WARSAW — The Kosciusko Board of Zoning Appeals approved exceptions to allow two home-based businesses to operate Tuesday morning, Aug. 13.
Luke and Amber Blakeslee requested an exception to allow their home-based camel dairy business, River Jordan Camel Dairy, in an agricultural district located at 1512 West CR 1000N, Milford.
The couple operates a camel fair that offers tours and camel milk products to the public. Luke Blakeslee told the board that their farm has five camels and that children love interacting with animals they normally wouldn’t have access to.
A letter of support was provided by Jill Boggs, executive director of Kosciusko County Convention Visitors Bureau, due to the tourism the business attracts.
The board approved the request.
Brent Gross requested an exception to allow a home-based business for diesel truck repair and restoration at 1855 N. Husky Trail, Warsaw.
Gross, through an attorney, explained that the property is already set up for the business because he has been restoring and repairing vehicles as a hobby. He and his son would like to make the hobby a business, which would include working on two to three pickup trucks at a time. It was clarified that the diesel trucks would not include any semis.
The board approved the request with a condition that Gross communicate with the county highway department to create an increased line of sight for vehicles entering and exiting his drive since that road is highly traveled.
The next BZA meeting will be held at 8:30 a.m. Tuesday, Sept. 10, in the basement of the Justice Building.
In other news:
- Dane Hosler, 39 EMS W16A Lane, North Webster, was approved for a variance to allow a concrete shed with an open deck on top within 13 feet from the water’s edge.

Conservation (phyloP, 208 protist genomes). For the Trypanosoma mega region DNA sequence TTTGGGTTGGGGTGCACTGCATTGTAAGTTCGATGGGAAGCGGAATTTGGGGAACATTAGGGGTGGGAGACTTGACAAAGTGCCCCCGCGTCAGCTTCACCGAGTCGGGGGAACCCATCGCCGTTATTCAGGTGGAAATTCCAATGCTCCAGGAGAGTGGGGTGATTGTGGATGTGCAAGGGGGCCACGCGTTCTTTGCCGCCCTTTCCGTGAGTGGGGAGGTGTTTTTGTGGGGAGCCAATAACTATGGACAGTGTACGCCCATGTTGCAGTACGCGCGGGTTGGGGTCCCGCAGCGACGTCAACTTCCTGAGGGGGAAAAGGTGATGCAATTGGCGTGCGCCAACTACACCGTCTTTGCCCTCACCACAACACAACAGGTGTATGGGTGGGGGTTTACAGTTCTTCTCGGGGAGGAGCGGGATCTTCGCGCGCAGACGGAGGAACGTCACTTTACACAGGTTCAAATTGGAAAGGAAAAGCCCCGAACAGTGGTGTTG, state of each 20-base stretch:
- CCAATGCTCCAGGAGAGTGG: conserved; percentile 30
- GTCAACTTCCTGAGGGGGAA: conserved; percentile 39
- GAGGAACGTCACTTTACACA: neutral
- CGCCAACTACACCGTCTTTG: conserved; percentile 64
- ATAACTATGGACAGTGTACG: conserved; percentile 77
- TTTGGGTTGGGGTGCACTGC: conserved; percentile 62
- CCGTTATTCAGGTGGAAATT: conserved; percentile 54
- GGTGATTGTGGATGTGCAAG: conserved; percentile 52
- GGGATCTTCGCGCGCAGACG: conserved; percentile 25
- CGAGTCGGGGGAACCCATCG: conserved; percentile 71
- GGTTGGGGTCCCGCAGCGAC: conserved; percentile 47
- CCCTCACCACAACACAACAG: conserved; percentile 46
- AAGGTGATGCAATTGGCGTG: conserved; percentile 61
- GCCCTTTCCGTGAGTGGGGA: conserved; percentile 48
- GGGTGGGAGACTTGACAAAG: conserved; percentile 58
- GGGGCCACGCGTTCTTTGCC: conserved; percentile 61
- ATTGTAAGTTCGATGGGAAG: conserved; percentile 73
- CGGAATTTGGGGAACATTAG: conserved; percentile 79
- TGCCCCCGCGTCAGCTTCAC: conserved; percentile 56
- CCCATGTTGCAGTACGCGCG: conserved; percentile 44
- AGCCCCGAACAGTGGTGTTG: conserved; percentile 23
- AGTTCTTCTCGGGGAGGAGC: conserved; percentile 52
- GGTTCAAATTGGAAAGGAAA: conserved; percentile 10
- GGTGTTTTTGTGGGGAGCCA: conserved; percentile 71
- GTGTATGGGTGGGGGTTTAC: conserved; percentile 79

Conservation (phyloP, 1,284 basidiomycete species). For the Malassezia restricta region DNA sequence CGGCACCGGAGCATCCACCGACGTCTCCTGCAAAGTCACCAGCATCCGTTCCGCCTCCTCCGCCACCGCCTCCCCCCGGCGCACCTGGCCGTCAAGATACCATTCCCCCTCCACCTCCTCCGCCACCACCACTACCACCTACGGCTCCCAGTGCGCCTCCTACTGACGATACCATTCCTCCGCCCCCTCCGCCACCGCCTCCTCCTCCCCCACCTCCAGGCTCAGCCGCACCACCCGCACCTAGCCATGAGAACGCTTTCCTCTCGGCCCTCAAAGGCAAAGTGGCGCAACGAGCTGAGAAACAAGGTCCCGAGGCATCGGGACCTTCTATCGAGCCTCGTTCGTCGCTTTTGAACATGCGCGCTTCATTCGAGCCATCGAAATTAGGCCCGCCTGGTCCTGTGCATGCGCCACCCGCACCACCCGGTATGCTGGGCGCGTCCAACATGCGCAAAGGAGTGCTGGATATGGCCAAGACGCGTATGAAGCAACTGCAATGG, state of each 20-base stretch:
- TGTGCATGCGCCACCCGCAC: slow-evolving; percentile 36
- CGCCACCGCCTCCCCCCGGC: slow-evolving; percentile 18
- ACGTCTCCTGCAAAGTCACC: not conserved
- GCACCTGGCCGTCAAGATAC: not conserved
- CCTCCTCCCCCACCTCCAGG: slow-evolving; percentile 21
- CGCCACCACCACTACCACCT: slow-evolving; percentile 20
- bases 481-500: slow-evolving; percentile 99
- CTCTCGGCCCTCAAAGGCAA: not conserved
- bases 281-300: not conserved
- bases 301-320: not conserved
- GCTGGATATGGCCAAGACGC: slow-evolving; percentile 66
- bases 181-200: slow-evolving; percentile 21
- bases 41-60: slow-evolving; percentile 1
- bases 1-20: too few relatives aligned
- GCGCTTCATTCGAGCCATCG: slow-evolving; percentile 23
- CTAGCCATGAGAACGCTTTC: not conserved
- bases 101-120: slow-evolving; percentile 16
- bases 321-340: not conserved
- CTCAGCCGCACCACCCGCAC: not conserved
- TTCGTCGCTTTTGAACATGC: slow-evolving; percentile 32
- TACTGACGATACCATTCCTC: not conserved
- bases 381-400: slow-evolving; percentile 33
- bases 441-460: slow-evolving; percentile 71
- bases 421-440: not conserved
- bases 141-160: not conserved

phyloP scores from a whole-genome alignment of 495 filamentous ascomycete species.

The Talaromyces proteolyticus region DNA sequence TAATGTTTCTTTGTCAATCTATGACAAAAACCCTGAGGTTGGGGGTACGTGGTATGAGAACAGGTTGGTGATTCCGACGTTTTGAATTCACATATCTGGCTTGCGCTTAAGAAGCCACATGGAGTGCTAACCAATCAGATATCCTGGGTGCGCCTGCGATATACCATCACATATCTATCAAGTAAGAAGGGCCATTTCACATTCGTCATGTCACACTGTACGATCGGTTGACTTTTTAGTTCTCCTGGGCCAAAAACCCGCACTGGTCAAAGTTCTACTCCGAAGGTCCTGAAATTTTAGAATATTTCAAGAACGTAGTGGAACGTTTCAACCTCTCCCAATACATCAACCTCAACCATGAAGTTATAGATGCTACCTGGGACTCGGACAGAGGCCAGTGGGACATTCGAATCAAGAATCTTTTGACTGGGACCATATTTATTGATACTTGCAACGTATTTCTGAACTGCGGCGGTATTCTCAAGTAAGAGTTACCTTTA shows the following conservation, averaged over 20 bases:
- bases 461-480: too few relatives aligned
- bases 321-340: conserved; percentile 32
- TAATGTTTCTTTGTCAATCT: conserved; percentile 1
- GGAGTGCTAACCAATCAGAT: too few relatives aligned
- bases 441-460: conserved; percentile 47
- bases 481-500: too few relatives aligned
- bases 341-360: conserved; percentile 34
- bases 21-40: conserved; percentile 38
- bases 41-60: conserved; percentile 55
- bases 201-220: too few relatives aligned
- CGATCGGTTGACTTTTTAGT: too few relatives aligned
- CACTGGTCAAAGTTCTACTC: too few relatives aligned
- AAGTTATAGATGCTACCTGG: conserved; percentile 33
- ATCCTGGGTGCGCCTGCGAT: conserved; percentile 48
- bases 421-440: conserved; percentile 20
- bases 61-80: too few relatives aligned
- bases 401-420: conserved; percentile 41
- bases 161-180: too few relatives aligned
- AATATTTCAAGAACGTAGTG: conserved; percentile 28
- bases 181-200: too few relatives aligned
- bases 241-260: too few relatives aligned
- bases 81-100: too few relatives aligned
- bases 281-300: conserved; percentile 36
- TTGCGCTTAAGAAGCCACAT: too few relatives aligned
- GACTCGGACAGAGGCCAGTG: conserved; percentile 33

- Gregory and Cheryl Smith, 8279 E. Sunset Drive, Syracuse, were approved for both a variance and exception. This allows for an oversized accessory building to remain as placed 21 feet from the right-of-way.
- William Busch, 97 EMS D17 Lane, Syracuse, was approved for a variance to enclose an existing carport and construct a screened porch 4 feet from the property line.
- Kathy Selby, 26 EMS B54 Lane, Pierceton, was approved for a variance to rebuild a residence 7 feet from the right-of-way, 8 feet from the north sideline and 5 feet from the rear line. The original plan was to restore the stucco building, but there was too much existing damage.
- Eagle Outdoor requested an exception to allow a non-conforming sign to remain as placed without permits in an agricultural district at 4535 N. SR 13, Leesburg. A decision was delayed so that a survey could be done.
- Thomas Dahm, 85 EMS B29 Lane, Warsaw, was approved for an exception to alter an existing zoning appeals case. This exception allows the replacement of four residential units on one tract of land. All units are occupied and owned by one family.
- Curtis Hursey, 2172 E. Armstrong Road, Leesburg, was approved for a variance to permit two residences on one tract of land as long as both residences were occupied by the same family. The second residence was previously used as a bunkhouse for workers when the residence included a large farm operation.
- Thomas and Susan Rossell, 10464 N. Elwood Ave., Syracuse, were approved for both a variance and exception to allow an oversized accessory building 15 feet from the right-of-way and a security fence on the property line. The approval is contingent on the property owners moving landscaping rocks so that a neighbor can plow the road more easily.
- Larry and Becky Montel, 7451 W. Bensart Drive, Claypool, were approved for a variance to construct a covered patio 3 feet from the west property line and 22 feet from the right-of-way.
- Joel Wihebrink was approved for an exception to alter conditions on an existing case. The exception allows for the change of appearance on a building located at 3160 N. Stoneburner Road, Warsaw, to allow 4 feet of stone siding instead of the whole building being brick.
- Willard Lehman, 6481 N. Byrer Road, Etna Green, was approved for a variance and exception to allow a home-based retail feed business in an agricultural district and to allow a residence to be converted into a shop.